Protesters and critics still have a voice but they have been stripped of power to stall or kill Canadian oil and gas projects with delaying tactics, confirms the pioneer foray into new regulatory review and approval procedures.
The taming effect shows in the first ruling by Canada’s National Energy Board (NEB) on public participation in a pipeline case to be guided by a reform package that the Conservative government in Ottawa passed last year, the Jobs, Growth and Long-Term Prosperity Act (see NGI, Aug. 27, 2012).
Of 177 groups and activists with no declared affiliations to organizations that demanded roles in the review of Enbridge Pipelines Inc.’s Line 9 Reversal proposal, 169 were granted a say (see NGI, April 15a). But 110, or two-thirds, of the approved participants were given only restricted rights to submit comment letters, a Canadian regulatory counterpart to newspaper letters to the editor. The pioneer procedural ruling emphasized that in order to obtain full participation rights in Canadian energy development regulatory cases, groups and individuals alike must demonstrate that they are directly affected or have relevant expertise and will present evidence focused tightly on the projects seeking approval.
The NEB highlighted the new regime’s aim to start a brisk new era of regulatory efficiency by allowing only comment letters from project supporters such as the Ontario Chamber of Commerce, as well as critics including the Sierra Club of Canada. As a major time-saver, the new procedures have abolished a spoken counterpart to comment letters that was formerly granted to all comers. Known as oral statements, the bygone right to make speeches to regulatory panels was used by protesters to add a year to the review and approval process for the last project commenced under the old regime: Enbridge’s Northern Gateway proposal for an oilsands pipeline from Alberta to a new tanker terminal on the northern Pacific Coast of British Columbia.
The Gateway project’s regulatory ordeal continues before a joint review panel of the NEB and the Canadian Environmental Assessment Agency. The panel trekked out to communities across BC and Alberta in order to uphold the old right to be heard. About 3,000 members of environmentalist and aboriginal rights protection groups turned the Gateway case into a marathon of repetitive sermons deploring fossil fuels, disruptive industry and especially the Alberta oilsands. The tactics were summed up in a nickname, “mob the mike [hearing room microphone].” Similar tactics contributed to a years-long delay of Canada’s northern natural gas production and pipeline proposal, the now-dormant Mackenzie Gas Project.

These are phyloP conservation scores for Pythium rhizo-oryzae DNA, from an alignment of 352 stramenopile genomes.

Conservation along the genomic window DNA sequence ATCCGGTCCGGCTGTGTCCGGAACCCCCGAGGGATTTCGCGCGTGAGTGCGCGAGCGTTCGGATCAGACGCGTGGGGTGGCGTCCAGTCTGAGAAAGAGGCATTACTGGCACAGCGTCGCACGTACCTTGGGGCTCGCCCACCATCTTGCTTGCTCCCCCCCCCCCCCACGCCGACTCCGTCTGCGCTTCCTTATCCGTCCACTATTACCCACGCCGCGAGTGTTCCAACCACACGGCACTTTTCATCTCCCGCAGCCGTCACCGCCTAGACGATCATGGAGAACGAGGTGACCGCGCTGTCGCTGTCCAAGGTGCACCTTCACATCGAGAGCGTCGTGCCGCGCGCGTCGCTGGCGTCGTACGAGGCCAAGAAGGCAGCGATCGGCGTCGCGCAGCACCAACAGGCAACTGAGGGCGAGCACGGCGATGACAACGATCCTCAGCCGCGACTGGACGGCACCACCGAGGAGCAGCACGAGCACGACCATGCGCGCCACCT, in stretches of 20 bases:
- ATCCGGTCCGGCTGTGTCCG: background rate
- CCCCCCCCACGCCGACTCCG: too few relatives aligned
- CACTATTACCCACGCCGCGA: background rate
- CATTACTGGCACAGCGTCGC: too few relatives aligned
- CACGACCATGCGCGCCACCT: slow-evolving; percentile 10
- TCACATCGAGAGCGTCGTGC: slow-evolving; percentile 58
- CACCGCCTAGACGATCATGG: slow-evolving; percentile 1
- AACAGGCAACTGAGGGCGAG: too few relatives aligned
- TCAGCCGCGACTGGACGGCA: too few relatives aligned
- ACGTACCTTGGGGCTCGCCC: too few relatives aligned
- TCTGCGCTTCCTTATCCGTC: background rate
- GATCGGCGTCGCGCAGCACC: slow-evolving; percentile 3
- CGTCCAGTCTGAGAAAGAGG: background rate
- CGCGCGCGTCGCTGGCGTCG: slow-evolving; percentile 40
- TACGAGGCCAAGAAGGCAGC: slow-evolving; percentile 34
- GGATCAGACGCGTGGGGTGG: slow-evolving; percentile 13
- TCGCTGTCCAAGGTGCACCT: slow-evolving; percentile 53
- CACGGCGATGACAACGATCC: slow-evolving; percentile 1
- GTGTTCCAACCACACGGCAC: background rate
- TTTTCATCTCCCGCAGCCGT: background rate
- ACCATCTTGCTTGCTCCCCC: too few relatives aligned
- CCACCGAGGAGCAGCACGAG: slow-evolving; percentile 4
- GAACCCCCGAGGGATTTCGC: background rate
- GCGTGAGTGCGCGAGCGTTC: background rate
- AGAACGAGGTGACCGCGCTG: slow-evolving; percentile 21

NEB chairman Gaetan Caron stated the nub of the stricter new regime in a speech to the recent spring annual meeting of the Canadian Association of Members of Public Utility Tribunals. “A board hearing must not become a popularity contest,” said Caron. He drew a sharp line between regulatory responsibilities and wider political concerns such as fossil fuel use, carbon emissions, climate change, and contributions of pipelines to prolonging oil and natural gas development as opposed to more environmentally ideal alternatives. “NEB regulation is about specific projects, whereas public policy is typically about much broader objectives at the societal level.
“Since the NEB makes project-specific determinations, it naturally works in a different sphere than government policy. Given this role, the NEB does not involve itself in telling policymakers what policy to adopt.”
The Enbridge Line 9 case is a modest rehearsal for far larger Canadian development schemes. The current first outing for the new regulatory regime is a C$129-million pipeline reversal program, to replace westbound flows of oil imports with 300,000 eastbound b/d from Alberta and the northwestern U.S. on a 639-kilometer (396-mile) leg of the Enbridge system across Ontario and Quebec, for use by Montreal refineries and possibly for exports from tanker docks on the St. Lawrence Seaway.
Much bigger developments in the offing include a C$5.4 billion near-tripling of capacity to 890,000 b/d on Kinder Morgan Canada’s 60-year-old Trans Mountain Pipeline from Edmonton to a Vancouver tanker terminal, chiefly for overseas oilsands exports (see NGI, Oct. 31, 2011); TransCanada Corp.’s proposed Energy East Pipeline, a conversion to up to 850,000 b/d of oil service for parts of the natural gas Mainline between Alberta, Ontario, Quebec and export crossings into the United States (see NGI, April 29); and eight proposals for liquefied natural gas (LNG) tanker terminals on British Columbia’s (BC) Pacific coast, plus pipelines and plans to obtain supplies to drill and hydraulically fracture (frack) shale deposits in the interior (see NGI, April 15b).
Kinder Morgan kick-started the regulatory review of the Trans Mountain plan by filing a recent formal project description at the NEB. An open season auction of capacity bookings on Energy East is scheduled to wrap up June 15. The three most advanced LNG proposals have obtained sites and NEB gas export licenses, and the BC government has opened talks on terminal locations with the others.
The Conservative national and Alberta governments describe the big projects as parts of a grand design for making Canada into an “energy superpower.” All arouse environmental and aboriginal resistance. But the strength of the pro-development agenda showed in a BC provincial election May 14, when the Liberals won an enlarged majority on a platform that pledged government support for LNG and shale gas projects and accused the left-leaning New Democratic Party opposition of endangering livelihoods by opposing pipelines and calling for an environmental inquiry into fracking.
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